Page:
Sunday, January 30, 2011

Country Driving: A Journey through China from Farm to Factory

by Peter Hessler

New York, Harper Collins

425 pages    Non-Fiction

In my job as an academic editor, I come face-to-face with China nearly every week. My latest project has been to edit the English translation of the Beijing Normal University website. My contact at the university is named Nicole, and the other company representatives are Derek, Harrison, and Alex. All of these people are Chinese and live in Beijing and Shanghai.(Why the English names, I have no idea—I guess because they are dealing with Americans.) A few weeks ago, I edited a journal article about Internet addiction among Chinese students. Even in my limited experience, I can see that China is changing rapidly. I am fascinated by the changes.

Peter Hessler lived in China for about ten years, worked as bureau chief for the New Yorker magazine in Beijing, and has written three books about his experiences there. Country Driving is the third; doubtless it will not be the final book. The other books in the series are River Town and Oracle Bones.

Country Driving: A Journey through China from Farm to Factory is divided into three parts, all about Hessler’s experiences in the countryside of China. In the first section, Hessler follows the Great Wall for several thousand miles, camping in the wilderness, having his hair washed in small villages, and picking up hitchhikers along every route. The hitchhikers are usually young people from the industrial centers of the country traveling home to visit parents in the small rural villages.

This is a country that is just learning how to drive, and Hessler delights in telling the readers about the challenges of driving among countrymen, most of whom have had a driver’s license for less than three years. Such experiences include left turns from the right lane and passing on the right-hand sidewalk. He has encounters with local police who kick him out of their villages for being a spy. Because he speaks fluent Chinese, he can ask the locals the right questions and they help him find the interesting local people who can explain local life to him. He reminds the reader that China is in the midst of the largest migration in human history and most small rural villages are devoid of young people or children. He also throws in history and folklore about the Great Wall.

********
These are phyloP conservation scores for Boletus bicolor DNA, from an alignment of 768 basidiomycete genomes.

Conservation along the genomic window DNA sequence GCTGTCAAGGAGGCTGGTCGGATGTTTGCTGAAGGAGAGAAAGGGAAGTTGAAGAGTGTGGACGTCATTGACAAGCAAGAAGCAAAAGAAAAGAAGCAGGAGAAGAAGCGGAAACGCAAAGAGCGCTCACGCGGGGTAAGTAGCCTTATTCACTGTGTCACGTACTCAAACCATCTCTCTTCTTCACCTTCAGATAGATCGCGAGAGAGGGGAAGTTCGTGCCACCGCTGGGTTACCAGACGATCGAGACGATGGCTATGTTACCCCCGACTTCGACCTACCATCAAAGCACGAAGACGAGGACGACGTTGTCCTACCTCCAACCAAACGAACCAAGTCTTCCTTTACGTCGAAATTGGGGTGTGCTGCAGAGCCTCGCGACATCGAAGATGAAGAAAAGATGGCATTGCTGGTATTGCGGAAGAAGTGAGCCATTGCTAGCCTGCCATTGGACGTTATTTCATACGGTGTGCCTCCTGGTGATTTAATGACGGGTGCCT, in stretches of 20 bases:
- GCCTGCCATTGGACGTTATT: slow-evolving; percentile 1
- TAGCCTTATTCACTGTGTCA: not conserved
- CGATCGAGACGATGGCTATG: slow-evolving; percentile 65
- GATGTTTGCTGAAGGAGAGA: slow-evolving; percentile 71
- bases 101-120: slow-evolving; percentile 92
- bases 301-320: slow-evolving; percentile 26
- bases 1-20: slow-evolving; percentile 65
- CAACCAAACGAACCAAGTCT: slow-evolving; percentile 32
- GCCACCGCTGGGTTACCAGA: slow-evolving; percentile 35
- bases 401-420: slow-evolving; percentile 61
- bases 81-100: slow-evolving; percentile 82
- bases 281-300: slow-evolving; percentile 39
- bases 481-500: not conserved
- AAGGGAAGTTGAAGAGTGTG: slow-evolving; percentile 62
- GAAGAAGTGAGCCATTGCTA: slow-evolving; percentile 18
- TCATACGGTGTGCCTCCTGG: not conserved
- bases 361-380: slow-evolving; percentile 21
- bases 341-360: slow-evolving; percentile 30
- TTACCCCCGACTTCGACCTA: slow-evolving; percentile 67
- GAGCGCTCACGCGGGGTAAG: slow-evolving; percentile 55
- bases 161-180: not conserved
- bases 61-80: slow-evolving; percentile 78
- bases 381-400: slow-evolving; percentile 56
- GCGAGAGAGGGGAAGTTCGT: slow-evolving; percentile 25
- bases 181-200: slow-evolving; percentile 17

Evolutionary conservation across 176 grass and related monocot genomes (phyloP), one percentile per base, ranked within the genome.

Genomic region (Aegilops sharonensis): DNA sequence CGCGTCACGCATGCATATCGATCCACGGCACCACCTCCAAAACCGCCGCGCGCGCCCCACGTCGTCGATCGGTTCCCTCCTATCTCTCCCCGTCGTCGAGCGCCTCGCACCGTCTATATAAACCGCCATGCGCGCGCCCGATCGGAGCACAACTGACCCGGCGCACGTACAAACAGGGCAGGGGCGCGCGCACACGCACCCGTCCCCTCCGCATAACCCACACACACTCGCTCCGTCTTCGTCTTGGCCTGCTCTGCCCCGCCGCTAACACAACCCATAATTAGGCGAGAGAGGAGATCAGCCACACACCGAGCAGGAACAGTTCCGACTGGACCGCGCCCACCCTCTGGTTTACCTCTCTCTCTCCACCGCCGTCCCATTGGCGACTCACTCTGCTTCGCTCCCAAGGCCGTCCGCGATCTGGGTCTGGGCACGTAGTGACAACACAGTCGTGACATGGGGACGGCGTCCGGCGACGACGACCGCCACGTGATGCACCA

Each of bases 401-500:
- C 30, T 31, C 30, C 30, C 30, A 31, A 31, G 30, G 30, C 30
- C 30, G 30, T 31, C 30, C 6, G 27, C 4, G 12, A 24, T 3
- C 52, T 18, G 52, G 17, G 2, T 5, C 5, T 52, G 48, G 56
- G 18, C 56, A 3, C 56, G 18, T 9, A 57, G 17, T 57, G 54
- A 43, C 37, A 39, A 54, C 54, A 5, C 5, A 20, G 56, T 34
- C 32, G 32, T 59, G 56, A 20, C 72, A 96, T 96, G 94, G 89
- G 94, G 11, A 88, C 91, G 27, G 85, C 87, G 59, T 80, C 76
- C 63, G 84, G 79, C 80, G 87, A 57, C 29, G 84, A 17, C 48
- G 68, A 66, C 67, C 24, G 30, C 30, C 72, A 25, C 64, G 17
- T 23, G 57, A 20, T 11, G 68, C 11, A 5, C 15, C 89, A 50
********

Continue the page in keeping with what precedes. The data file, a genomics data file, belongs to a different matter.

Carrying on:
The second section of the books is about a small village outside Beijing where Hessler finds a small house to use as a weekend retreat. He spends several years there and becomes extremely good friends with a local innkeeper, his wife and small son. They are the only young couple in the village and their son is the only child. This is the most significant portion of the book, because it exposes the reader to the immense changes happening through the experiences of one family. We learn about to the health care system, the education system, free enterprise, the local Communist party and changes in eating habits.

The third section talks about one small region of China and the changes that come when industry moves in. Along the way, Hessler reminds us constantly that things are changing so rapidly that people can’t adapt; there is a hollowness that comes when one’s roots are torn from their grounding. He says, “The longer I lived in China, the more I worried about how people responded to rapid change. This wasn’t an issue of modernization…But there are costs when this process happened so fast…from what I saw, the nation’s great turmoil was more personal and internal. Many people were searching: they longed for some kind of religious or philosophical truth, and they wanted a meaningful connection with others. They had trouble applying past experiences to current challenges. Parents and children occupied different worlds and marriages were complicated-rarely did I know a Chinese couple who seemed happy together. It was all but impossible for people to keep their bearings in a country that changed so fast.”

We know these things are happening in China because we are exposed to the results of the change every day. Hessler documents them with uncanny accuracy and with good humor. This is not a travelogue in the traditional sense, but the reader certainly wishes to have been along for the drive with such a natural tour guide.

This book was named one of the New York Times best books of 2010.

A review in the New York Times.

A blog review by a Beijing resident:

A speech before the Asia Society:

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